An Unexpected Collaboration

You might not see it right away, but there is a connection between SUNY Cobleskill’s Applied Psychology and Sport and Exercise Programs. It stems from a research project extending into the fall of 2019.

Led by Applied Psychology student Sabrina Cassese, with guidance from faculty members Drs. Amy Corbett and Mary Guerrant, the project examines the impact of meditation on stress levels. Students in the Sport and Exercise Program – under the supervision of Director of Athletics Marie Curran-Headley, and Associate Athletic Director Mary Irving – are asked to meditate in the College’s Plant Conservatory, meditate independently, or to not meditate. Cassese then gathers data gauging the degree to which mediation impacts stress.

“We presumed there would be physiological benefits to meditation of any kind, anywhere,” says Cassese. “We learned mediation versus non-meditation has a benefit we can measure.” For this research, “non-meditation” includes everything from a completely bypassing meditation, to quiet leisure time.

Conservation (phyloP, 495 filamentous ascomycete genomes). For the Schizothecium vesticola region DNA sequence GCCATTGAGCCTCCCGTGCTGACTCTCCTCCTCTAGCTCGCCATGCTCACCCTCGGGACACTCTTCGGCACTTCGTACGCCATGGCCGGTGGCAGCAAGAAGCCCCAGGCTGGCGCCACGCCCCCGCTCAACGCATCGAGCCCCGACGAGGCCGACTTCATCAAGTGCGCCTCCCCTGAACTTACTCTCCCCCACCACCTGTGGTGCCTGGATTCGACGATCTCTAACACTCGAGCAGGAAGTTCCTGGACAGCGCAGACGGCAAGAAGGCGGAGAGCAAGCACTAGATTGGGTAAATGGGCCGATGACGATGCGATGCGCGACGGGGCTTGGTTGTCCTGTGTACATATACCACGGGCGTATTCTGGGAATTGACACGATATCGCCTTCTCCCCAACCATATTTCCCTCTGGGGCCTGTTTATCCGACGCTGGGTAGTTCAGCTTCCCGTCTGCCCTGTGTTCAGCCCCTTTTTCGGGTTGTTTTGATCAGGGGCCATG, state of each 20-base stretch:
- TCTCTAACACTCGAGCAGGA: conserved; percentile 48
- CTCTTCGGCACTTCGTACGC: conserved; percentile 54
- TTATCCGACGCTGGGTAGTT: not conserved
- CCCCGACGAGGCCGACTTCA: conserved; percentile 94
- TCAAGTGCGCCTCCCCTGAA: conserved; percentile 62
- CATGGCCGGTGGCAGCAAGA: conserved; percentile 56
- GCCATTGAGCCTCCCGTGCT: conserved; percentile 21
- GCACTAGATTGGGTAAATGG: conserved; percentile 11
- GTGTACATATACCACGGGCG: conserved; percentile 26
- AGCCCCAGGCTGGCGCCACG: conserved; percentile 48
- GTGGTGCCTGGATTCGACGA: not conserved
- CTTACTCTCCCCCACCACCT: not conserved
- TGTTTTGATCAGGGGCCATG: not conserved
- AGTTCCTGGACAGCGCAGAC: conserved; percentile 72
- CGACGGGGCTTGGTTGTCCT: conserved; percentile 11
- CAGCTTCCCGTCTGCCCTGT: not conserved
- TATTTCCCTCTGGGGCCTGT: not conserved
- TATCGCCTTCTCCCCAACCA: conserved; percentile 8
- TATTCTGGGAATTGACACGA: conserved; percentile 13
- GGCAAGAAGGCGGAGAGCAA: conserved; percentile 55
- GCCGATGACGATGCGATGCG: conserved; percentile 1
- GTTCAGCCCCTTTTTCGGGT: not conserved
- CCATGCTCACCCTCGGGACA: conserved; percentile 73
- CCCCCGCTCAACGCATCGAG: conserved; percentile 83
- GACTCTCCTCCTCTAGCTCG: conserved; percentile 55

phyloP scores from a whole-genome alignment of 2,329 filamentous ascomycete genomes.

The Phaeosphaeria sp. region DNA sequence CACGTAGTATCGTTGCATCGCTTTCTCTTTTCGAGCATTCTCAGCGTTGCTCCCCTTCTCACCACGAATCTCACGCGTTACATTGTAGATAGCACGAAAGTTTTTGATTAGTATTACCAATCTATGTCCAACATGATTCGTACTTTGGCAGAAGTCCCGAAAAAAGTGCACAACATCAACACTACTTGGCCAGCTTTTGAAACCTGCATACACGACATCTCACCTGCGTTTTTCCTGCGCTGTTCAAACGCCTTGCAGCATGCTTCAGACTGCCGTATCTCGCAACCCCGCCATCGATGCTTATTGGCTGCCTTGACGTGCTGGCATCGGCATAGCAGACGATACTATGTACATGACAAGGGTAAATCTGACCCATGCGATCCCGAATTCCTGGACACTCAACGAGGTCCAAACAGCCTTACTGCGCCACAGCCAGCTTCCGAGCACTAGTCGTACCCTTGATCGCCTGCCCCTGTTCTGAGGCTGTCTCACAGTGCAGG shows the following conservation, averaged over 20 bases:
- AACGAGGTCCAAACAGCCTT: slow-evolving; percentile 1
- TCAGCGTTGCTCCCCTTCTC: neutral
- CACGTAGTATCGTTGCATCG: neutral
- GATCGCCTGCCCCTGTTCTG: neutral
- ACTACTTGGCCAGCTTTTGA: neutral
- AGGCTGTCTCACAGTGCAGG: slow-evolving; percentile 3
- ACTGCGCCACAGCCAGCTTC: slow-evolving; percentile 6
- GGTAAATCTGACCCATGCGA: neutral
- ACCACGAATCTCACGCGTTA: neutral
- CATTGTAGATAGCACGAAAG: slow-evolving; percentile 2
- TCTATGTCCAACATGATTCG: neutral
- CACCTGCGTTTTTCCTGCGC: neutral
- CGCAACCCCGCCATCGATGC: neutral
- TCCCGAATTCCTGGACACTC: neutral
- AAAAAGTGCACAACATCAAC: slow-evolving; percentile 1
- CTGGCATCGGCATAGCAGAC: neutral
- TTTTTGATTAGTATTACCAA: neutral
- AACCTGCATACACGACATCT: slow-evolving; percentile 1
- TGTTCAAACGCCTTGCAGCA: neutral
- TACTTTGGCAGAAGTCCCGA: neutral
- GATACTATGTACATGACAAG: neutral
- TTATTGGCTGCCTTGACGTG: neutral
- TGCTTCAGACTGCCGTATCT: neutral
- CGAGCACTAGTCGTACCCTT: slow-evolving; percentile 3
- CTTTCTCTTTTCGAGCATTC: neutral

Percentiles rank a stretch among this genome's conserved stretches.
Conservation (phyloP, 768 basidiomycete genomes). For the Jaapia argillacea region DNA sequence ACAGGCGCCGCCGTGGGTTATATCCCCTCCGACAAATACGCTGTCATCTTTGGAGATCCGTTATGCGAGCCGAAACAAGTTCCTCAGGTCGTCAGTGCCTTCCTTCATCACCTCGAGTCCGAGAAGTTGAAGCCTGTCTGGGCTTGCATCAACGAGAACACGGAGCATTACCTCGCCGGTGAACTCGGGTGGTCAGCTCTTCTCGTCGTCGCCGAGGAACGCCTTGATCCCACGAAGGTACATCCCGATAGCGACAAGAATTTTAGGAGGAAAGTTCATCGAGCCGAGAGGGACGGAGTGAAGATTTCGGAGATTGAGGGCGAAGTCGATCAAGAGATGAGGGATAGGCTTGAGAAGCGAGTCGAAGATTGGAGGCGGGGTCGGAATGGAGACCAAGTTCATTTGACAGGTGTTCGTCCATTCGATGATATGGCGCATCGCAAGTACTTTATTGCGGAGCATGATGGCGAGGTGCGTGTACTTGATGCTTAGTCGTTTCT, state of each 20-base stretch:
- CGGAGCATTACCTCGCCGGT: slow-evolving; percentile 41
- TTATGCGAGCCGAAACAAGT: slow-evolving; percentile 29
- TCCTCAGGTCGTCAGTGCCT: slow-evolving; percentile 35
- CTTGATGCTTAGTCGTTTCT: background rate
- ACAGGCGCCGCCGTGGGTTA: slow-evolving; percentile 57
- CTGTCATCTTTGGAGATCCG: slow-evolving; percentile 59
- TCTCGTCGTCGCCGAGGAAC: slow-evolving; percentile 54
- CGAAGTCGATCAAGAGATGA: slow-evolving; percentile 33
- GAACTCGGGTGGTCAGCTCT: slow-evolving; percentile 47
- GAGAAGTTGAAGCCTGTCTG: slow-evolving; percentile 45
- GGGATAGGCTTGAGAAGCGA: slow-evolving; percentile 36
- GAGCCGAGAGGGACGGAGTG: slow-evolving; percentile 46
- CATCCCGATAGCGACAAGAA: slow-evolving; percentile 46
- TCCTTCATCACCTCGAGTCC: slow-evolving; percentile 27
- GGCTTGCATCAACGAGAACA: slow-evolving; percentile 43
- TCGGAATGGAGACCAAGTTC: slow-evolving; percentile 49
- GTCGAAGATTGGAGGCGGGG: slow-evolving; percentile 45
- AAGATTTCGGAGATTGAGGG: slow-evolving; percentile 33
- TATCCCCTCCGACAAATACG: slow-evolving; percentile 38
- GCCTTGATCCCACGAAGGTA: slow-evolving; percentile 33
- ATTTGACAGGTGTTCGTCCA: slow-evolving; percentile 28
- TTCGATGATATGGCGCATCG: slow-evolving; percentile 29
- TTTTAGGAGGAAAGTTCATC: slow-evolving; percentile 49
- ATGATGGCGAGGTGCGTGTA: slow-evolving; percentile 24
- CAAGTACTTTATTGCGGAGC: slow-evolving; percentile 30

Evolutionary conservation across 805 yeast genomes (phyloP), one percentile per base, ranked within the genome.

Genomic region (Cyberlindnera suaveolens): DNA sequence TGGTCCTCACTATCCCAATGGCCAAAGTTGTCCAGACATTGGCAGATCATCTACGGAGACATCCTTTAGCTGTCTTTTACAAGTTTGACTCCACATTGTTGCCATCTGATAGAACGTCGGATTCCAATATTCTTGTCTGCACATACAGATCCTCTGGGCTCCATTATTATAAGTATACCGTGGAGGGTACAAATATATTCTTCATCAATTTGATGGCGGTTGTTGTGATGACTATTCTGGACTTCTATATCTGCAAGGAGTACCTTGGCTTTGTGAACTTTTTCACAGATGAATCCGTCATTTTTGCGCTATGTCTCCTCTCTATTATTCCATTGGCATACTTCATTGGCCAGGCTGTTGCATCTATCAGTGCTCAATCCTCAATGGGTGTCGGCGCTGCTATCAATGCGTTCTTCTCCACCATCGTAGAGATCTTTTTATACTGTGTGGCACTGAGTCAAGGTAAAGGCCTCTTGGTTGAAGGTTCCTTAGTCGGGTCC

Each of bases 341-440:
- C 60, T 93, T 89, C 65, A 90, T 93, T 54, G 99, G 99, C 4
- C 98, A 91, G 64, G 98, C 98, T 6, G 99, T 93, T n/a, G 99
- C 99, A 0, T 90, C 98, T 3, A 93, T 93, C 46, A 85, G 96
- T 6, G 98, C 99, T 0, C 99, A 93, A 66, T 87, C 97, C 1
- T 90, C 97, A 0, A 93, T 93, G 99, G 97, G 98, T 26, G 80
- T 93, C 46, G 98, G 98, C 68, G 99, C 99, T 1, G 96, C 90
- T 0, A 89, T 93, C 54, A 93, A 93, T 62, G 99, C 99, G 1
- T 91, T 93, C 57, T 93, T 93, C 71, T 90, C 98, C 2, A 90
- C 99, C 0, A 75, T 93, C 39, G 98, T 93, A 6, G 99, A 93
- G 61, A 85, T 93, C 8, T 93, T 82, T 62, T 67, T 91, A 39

Launching the research is a first step. With more time to add variables, Cassese and Dr. Corbett intend to make refinements.

“Everyone has a different perspective on what it means to be ‘stressed,’” says Dr. Corbett. “What we can do is break the research down into a physiological gauge and a psychological gauge… We are letting the reins loose and looking at some psychological variables we know are related to neurotransmitter levels.” Some variables, like MRIs and blood samples, are impractical – though in furthering this research Cassese says she would be able to look at neurotransmitter changes in the brain as a consequence of meditation. Taking these measurables into account, and expanding on how she might do so, were components of the proposal she was tasked with writing in order to get the green light from Dr. Corbett.

“This is not something I would typically do until internship or graduate level,” says Cassese. “I am able to familiarize myself early with psych research, and see bits of coursework come to life.”

Feature photo: L to R, Marie Curran-Headley, Mary Irving, Dr. Amy Corbett, Sabrina Cassese, and Dr. Mary Guerrant are teaming up on a student-led, interdisciplinary research project.

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